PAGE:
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How to improve cooperative play for neurodiverse children

Does your child have difficulty playing cooperatively with other children?

Does your child want to play their way all of the time?

Is your child inflexible in play?

Two plastic toys setup as if they are playing together

Similar to last week's blog post about Taking Turns, this week we address Cooperative Play and Switching Lead for children with autism, ADHD or other sensory processing disorders.

Neurodiverse children learn a lot from their peers. Teaching them how to play with other children at a young age by fostering a positive play experience will help them for the rest of their life with social interactions, communication and emotional regulation.

Follow this step-by-step protocol to teach cooperative play. By practicing this activity a few times a week your child will learn to follow another person's lead in play and engage in a positive way.

Goal: For the child to follow the direction of a play partner during imaginative play and stay actively engaged in play for up to 10 minutes.

Materials: Wig, scarf, sticker or similat generic item for the leader to hold (if needed) and a timer (if needed)

Rainbow colored popsicle sticks

Procedure for the structured practice sessions:

  1. Have an item that represents to the child that whoever is holding that item is the leader of the game. The other child has to follow the imaginative game that the leader directs.

  2. As soon as the adult says "switch" the item gets passed onto another person and then the child has to follow them.

  3. Explain the activity to the child/children using visual aids, social stories and simple language. You can model the game on how to play cooperatively and taking turns first. By demonstrating how to take turns, share and engage with a play partner your child will know the positive social behaviours expected.

    1. If neded, use a timer in the beginning to set a clear signal for when it's time to "switch" (e.g. after 1 minute)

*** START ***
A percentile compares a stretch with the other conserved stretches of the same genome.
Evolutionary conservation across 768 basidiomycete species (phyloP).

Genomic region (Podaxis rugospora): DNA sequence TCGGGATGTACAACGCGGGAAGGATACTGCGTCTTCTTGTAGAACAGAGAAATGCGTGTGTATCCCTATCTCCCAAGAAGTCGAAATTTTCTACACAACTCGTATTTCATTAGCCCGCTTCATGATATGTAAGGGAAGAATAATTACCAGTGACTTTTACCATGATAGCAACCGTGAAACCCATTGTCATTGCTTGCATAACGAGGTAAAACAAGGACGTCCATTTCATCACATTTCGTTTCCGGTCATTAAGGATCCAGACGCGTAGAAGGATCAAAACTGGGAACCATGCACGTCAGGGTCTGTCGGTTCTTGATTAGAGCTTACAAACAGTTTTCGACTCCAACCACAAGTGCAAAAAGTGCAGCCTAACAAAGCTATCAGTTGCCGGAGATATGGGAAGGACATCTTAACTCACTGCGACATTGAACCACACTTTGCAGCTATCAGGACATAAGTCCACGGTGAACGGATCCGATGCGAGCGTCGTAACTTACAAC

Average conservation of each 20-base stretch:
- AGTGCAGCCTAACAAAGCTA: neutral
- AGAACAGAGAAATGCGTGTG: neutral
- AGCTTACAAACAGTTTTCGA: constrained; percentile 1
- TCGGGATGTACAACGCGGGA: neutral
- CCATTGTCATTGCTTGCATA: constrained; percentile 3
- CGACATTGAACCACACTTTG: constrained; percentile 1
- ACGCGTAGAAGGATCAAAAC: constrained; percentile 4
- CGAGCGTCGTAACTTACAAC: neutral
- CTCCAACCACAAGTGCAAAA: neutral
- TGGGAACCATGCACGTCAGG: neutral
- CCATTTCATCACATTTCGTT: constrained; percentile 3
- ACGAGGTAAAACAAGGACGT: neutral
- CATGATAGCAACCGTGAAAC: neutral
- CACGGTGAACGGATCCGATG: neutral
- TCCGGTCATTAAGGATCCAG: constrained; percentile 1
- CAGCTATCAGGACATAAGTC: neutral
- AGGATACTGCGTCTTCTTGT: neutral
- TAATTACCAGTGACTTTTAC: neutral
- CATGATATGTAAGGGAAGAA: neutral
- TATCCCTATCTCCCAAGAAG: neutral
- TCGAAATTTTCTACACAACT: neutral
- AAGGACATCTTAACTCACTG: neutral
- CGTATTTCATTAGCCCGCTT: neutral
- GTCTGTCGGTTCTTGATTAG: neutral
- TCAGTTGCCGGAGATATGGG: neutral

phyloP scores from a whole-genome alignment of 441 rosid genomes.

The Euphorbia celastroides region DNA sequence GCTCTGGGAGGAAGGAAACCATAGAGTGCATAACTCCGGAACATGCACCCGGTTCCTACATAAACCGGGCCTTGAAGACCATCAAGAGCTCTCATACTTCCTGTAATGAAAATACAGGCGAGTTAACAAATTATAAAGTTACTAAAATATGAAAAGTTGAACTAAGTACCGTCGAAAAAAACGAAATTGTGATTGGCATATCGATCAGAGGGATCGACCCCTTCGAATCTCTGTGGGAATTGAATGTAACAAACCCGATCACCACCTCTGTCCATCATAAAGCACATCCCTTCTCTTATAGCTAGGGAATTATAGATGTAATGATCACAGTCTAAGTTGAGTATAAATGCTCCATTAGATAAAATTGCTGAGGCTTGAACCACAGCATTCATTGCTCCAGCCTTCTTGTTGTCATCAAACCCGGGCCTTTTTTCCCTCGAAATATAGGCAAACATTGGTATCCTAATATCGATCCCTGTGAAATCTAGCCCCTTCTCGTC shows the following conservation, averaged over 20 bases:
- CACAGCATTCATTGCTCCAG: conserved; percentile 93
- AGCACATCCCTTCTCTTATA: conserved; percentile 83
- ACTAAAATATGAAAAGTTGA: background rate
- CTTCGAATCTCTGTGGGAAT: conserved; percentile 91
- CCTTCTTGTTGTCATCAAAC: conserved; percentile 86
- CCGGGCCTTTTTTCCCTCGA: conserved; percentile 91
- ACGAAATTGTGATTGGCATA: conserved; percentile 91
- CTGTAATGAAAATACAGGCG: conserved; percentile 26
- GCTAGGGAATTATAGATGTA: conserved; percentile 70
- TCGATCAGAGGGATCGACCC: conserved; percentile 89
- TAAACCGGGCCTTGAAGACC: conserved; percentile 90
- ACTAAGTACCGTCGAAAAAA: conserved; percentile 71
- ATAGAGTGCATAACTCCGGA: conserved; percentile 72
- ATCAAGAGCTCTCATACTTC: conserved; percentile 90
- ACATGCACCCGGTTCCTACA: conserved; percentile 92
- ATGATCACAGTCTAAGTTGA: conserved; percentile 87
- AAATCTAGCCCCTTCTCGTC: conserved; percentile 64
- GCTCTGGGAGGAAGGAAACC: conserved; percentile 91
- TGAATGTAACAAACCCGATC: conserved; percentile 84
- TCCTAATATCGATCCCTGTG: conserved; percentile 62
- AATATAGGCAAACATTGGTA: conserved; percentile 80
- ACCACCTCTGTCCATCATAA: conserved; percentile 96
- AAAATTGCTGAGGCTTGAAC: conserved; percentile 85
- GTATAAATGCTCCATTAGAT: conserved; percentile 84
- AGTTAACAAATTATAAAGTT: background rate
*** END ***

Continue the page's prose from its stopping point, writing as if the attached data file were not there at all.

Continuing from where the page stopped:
2. As soon as possible, fade the use of the timer and vary the time that children are following each other.

  4. Start the timer for 30 sec to 1 minute.

  5. Allow your child to lead the play first. Tell them that it's their turn. Ask them "What should be do?" and follow their play.

  6. When the timer goes off tell them that it's your turn (or the other child's turn to lead) and give them the item for the leader.

  7. Start with short periods of time that the child has to follow another person's lead (e.g. 30 seconds). Then, slowly increase the time to 1 minute, 2 minutes, etc...

  8. If the child doesn't follow, provide physical and gestural guidance to help them follow the play.

  9. Praise them for following even if they are being prompted.

  10. Keep play and turns fast paced and engaging for the child.

  11. Have fun! This game is not about fairness so it's okay if the adult or peer's turns are longer than the child's turns, and if playing with multiple people the child can "skip" their turn.

  12. This helps to emulate the naturally occurring responses and interations when children are playing together.

Six children playing with blocs together

A couple of extra tips: Be mindful of sensory stimuli in the play environment, such as noise levels, textures, and smells. Offer sensory-friendly materials and activities, allowing children to engage with their senses in a way that feels comfortable for them.

Provide prompts and cues to guide the child through each step of the activity initially. Gradually fade prompts as the child becomes more independent.

This structured practice session will be beneficial for your child to have positive social interactions and to build friendships at daycare or school. This protocol can be practiced with neurotypical children, older children and other adults for your child to generalize their newly learned play skills and to be able to take turns in a wider array of situations.

If the thought of imaginative play draws a blank page in your mind, book a complimentary call with our Behaviour Therapist to discuss ideas of imaginative play and your child's behaviours of concerns.


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